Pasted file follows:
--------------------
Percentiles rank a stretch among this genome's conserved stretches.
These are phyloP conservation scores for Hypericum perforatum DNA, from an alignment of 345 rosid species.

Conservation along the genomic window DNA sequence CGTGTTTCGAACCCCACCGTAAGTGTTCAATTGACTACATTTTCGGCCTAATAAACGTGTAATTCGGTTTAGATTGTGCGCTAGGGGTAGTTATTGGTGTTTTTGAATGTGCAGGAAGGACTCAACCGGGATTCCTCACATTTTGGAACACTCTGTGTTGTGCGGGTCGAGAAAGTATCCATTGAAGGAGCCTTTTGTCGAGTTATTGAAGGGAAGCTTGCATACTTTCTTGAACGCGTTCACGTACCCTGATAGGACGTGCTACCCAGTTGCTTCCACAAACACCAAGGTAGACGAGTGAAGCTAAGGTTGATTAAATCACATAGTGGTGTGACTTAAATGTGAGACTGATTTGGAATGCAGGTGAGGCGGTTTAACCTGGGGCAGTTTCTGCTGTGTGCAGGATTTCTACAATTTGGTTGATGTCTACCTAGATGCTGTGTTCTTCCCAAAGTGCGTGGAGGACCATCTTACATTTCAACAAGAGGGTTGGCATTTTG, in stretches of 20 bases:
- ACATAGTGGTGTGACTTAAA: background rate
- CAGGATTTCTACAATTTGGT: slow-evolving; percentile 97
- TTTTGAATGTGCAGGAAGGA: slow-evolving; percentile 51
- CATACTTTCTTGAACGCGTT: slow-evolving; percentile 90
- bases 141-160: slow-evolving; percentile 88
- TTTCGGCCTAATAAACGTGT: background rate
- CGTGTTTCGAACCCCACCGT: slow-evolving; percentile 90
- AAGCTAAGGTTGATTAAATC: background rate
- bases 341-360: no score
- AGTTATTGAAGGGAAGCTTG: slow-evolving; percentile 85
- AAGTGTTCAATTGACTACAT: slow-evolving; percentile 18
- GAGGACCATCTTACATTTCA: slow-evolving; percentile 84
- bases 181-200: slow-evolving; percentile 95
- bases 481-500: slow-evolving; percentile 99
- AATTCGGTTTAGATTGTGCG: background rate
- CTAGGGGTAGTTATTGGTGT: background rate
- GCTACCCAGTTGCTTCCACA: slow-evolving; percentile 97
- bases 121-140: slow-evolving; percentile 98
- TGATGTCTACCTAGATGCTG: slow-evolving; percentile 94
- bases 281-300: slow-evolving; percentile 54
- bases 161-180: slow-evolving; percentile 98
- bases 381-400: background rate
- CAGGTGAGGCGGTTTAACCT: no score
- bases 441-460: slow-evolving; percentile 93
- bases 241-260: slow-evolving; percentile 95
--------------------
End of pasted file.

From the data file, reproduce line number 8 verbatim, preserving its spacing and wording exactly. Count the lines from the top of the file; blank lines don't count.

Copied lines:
- bases 141-160: slow-evolving; percentile 88